• Reduce, reuse and recycle your lunch. Reduce your food waste — the single-largest source of waste in municipal landfills — by adjusting your lunch size to match your appetite. Reuse lunch containers to limit your food wrapper trash. Recycle your leftovers by composting any food you won’t eat later. Contact MARC or Bridging the Gap for guidance on developing a food recycling program at your office.
  • Buy local foods. You can protect air quality by purchasing local foods — less time on the delivery truck means fewer emissions polluting the air. Buying local produce and meats doesn’t have to be expensive or a hassle. LocalHarvest and KC Food Circle can help you find local farmers’ markets, community sustainable agriculture (CSA), farms and shops. If you’re eating out, try carpooling or riding transit to a restaurant that gets its ingredients from area farms.
  • Encourage food waste recycling programs. Recycling food waste makes use of valuable organic resources instead of filling up landfills. Programs like Missouri Organic Recycling’s FRED Project provide a collection service for schools and businesses. These programs often offer a free audit to assess your institution’s needs and provide education to employees or students. In 2012, the Shawnee Mission School District was recognized for its composting efforts through MARC’s Sustainable Success Stories.
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Avoid idling cars on school grounds

idle-free school zone

Car idling is a big concern for air quality, and one place that is notorious for lots of idling engines is your local school. When dropping off or picking up children from school, it’s important to be aware of your idling habits. Turning off your car engine while stopped helps improve the air quality by reducing the amount of ozone-forming emissions and other pollutants.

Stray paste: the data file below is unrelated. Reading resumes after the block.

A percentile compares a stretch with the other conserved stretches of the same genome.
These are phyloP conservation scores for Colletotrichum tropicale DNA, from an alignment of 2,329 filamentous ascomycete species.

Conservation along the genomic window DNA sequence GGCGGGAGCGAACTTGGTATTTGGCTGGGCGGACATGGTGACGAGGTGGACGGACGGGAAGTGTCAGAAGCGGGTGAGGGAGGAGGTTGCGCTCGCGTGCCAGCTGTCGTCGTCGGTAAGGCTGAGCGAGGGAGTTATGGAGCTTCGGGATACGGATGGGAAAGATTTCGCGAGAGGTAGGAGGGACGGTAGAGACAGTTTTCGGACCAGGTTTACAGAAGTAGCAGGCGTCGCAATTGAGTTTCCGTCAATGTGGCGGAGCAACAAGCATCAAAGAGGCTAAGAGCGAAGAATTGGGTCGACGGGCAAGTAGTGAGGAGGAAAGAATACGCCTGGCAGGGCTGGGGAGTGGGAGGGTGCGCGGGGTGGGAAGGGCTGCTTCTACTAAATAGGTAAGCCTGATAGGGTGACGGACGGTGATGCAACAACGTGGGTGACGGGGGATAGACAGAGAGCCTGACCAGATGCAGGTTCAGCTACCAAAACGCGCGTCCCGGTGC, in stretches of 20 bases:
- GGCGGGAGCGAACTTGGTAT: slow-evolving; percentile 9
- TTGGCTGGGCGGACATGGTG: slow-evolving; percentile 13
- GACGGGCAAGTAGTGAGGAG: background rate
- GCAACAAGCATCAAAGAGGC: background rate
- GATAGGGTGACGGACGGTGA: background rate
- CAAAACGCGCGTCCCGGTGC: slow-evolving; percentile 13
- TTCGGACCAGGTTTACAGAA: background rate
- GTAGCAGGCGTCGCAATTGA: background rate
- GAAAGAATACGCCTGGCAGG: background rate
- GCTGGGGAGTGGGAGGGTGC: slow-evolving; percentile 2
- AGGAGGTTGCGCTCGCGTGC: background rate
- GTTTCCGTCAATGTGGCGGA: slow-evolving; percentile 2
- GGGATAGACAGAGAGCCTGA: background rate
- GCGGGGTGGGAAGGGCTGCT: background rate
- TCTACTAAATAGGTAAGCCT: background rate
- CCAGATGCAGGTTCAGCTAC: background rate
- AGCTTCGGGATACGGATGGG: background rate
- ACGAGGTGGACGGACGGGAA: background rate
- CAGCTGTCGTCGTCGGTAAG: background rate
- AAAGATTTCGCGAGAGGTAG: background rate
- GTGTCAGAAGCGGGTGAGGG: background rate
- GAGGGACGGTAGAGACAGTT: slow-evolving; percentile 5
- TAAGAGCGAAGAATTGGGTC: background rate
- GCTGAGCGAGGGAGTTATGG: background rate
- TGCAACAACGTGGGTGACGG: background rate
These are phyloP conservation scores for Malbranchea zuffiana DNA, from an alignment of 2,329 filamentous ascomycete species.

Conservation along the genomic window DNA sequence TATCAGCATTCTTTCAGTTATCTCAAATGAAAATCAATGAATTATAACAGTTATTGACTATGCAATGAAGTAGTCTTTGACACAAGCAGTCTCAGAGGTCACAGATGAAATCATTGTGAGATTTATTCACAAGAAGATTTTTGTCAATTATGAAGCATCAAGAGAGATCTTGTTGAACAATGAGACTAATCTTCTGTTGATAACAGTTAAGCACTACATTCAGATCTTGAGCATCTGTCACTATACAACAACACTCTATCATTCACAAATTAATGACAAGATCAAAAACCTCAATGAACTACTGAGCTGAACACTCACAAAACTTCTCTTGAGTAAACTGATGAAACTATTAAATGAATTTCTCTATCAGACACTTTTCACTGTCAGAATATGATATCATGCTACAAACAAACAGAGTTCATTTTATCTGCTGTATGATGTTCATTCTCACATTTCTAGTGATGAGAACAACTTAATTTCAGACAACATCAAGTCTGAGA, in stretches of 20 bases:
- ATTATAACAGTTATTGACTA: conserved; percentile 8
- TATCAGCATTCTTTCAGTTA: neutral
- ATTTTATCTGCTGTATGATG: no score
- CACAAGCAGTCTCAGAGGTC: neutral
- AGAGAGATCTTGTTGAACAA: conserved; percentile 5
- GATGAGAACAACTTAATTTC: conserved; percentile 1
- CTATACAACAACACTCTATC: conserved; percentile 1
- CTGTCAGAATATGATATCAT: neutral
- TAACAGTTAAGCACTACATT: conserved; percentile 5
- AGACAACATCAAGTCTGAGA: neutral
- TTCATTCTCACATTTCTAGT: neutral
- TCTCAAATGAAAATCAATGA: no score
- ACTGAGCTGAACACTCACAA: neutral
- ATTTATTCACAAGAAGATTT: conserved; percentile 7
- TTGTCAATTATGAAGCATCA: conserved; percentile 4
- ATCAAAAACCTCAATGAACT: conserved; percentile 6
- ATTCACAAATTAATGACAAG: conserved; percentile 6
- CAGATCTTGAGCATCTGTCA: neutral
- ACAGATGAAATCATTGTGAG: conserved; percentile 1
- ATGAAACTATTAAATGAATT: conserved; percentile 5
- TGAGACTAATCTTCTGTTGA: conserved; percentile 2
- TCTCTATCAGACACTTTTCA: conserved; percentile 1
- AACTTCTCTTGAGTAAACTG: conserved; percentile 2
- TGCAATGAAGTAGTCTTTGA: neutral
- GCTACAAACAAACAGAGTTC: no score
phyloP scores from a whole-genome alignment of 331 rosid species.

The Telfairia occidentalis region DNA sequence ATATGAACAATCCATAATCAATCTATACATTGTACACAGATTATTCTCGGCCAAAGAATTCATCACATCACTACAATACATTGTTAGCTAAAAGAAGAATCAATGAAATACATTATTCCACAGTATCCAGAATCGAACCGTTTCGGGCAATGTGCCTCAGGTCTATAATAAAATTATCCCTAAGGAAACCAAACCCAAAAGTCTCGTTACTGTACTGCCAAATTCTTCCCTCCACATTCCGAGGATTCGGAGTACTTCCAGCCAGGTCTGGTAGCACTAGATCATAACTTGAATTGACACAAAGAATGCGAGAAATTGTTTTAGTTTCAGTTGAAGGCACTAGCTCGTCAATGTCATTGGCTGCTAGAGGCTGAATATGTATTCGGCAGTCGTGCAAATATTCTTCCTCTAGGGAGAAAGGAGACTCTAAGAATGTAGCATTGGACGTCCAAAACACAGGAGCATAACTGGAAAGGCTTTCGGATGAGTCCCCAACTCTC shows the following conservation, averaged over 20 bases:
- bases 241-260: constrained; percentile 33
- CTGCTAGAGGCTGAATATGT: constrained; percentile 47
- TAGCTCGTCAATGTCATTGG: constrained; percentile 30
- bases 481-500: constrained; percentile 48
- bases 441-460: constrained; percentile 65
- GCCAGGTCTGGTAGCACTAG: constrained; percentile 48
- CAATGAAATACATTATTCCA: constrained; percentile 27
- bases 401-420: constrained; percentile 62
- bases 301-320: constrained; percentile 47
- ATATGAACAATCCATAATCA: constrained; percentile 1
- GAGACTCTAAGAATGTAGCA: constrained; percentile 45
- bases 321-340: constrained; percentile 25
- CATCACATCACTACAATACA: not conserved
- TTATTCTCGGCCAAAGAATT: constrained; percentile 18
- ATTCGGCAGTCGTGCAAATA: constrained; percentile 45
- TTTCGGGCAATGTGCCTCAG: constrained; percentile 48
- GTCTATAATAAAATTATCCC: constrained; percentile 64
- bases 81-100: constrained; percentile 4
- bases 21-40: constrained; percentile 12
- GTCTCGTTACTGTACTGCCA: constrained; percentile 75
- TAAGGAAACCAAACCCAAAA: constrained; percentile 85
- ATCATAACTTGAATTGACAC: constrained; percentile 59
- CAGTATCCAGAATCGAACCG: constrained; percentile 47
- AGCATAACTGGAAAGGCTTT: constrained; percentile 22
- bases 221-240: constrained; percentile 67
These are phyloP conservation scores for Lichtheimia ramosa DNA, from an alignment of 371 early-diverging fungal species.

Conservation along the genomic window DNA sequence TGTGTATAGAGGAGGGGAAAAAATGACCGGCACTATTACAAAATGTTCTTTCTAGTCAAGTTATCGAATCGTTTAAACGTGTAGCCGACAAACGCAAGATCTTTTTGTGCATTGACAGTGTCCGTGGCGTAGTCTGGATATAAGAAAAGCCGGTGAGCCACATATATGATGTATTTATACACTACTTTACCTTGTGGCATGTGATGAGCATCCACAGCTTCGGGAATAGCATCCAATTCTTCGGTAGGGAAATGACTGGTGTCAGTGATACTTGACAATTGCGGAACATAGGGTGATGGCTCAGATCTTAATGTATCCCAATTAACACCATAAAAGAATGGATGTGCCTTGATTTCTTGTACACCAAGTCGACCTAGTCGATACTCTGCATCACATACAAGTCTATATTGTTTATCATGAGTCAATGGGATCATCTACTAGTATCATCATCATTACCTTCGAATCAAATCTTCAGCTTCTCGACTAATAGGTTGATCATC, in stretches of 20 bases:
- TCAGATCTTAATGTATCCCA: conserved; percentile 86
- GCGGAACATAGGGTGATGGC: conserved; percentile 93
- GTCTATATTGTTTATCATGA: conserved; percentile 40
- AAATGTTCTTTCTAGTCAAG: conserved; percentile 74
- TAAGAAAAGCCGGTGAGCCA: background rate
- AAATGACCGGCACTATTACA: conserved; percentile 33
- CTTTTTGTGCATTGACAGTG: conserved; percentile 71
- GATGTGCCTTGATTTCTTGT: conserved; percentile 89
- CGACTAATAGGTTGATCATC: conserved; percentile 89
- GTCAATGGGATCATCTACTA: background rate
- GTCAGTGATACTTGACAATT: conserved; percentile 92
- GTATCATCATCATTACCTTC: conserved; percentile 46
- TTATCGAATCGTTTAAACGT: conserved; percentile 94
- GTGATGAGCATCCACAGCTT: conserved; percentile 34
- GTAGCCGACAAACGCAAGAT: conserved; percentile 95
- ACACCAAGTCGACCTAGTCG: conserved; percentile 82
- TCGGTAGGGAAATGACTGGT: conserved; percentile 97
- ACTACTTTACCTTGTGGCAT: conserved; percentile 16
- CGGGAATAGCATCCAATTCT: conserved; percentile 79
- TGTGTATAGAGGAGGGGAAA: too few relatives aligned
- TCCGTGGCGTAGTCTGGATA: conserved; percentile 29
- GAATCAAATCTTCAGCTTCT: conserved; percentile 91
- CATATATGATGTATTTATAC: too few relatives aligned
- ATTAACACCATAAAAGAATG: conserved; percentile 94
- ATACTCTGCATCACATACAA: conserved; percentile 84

• Idling is bad for students with asthma. According to Children’s Mercy Hospital, one in 10 people is affected by asthma, including more than 28,500 children in the Kansas City area. Less idling means fewer vehicle emissions and particles that contribute to air pollution, making the air safer for everyone to breathe. Take a look at this checklist to determine if your school is asthma-friendly.
  • Parent organizations can be drivers of change. PTAs, PTOs or School Advisory Councils can encourage schools to implement Idle Free Zones. MARC provides schools with signs to place along pick-up and drop-off areas and parking lots as a helpful reminder to parents and visitors that your school is committed to preventing increased emissions and protecting air quality. Contact a MARC Air Quality staff member if you would like a presentation about air quality at your next PTA meeting.
  • Watch D.O.G.S. can watch out! Does your school have a Watch D.O.G.S. (Dads of Great Students) or other parent volunteer program? These volunteers can help improve air quality by asking parents to turn off their engines during drop-off and pick-up times. You are also a critical role model, so practice healthy air habits like not idling and speak up for your student’s health!
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Be air-friendly on campus

packed carThe first day of college is an exciting step for a freshman — and may be ho-hum for returning upperclassmen. But both newbies and old hands can make life on campus air-friendly by going car-light or car-free. Keep these tips in mind as you send your student off on that next adventure:

  • Carpooling is for cool kids. Sharing the ride between home and college with a new friend can save emissions and gas money, especially if each student would have otherwise driven separately. Plus, the long car trips provide an opportunity to get to know new friends. Try using RideShare’s single trip matching to find a carpool buddy.
  • Consider car-sharing. Most colleges require that freshmen live on campus, and campuses are often easy to navigate by bike or on foot. For those occasional off-campus trips, research car sharing services such as ZipCar — available in our area at the University of Missouri–Kansas City — or look for a similar company in another city.